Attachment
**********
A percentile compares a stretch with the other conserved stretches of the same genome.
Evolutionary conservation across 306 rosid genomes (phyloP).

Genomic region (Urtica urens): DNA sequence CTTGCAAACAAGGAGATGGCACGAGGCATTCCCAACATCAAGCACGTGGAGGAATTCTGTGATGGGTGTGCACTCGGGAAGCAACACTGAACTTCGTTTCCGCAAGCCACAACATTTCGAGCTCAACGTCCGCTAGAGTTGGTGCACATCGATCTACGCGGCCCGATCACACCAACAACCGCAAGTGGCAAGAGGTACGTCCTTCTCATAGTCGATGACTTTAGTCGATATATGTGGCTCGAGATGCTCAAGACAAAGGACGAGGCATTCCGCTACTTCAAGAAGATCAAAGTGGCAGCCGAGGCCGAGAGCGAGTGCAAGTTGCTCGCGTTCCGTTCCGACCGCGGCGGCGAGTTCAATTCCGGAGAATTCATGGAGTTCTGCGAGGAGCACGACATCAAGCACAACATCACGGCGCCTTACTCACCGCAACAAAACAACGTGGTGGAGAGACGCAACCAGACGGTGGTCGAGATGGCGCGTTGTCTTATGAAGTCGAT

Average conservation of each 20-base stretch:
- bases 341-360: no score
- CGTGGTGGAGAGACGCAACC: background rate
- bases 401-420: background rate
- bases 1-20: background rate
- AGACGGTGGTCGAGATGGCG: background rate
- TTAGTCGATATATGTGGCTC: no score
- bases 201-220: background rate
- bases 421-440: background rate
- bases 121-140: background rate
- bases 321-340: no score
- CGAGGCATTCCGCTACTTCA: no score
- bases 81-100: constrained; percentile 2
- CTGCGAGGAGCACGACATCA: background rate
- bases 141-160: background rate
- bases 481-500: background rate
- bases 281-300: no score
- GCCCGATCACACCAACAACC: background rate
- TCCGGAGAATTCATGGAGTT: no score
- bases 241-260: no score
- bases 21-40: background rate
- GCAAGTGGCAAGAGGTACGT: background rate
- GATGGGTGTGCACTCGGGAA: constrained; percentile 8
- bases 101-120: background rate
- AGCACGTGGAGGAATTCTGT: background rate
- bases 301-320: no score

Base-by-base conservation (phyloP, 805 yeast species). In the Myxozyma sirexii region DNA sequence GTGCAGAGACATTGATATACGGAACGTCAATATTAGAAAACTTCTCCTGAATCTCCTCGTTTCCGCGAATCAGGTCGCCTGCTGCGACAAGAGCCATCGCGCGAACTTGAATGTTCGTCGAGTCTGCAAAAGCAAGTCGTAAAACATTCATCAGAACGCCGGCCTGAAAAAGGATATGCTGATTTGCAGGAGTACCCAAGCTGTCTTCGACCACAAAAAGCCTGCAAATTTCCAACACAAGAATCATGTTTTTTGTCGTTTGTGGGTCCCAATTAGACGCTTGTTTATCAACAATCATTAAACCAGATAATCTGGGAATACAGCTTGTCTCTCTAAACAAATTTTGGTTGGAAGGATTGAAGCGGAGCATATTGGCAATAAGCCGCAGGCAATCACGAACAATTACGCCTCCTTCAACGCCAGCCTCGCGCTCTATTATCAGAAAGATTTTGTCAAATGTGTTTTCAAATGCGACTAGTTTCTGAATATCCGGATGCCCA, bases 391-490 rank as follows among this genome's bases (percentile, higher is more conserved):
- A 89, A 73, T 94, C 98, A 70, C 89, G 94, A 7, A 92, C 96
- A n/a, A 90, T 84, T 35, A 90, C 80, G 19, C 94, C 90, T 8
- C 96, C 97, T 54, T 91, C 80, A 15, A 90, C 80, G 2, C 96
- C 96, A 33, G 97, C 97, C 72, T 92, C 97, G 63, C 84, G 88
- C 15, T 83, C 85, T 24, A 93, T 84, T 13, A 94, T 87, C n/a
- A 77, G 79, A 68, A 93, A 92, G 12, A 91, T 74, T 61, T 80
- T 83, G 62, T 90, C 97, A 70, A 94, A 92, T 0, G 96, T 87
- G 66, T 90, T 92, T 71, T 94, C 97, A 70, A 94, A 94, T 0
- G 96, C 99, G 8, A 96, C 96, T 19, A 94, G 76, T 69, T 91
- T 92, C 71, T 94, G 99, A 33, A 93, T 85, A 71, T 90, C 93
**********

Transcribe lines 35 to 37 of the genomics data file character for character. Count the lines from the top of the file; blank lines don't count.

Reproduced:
- C 15, T 83, C 85, T 24, A 93, T 84, T 13, A 94, T 87, C n/a
- A 77, G 79, A 68, A 93, A 92, G 12, A 91, T 74, T 61, T 80
- T 83, G 62, T 90, C 97, A 70, A 94, A 92, T 0, G 96, T 87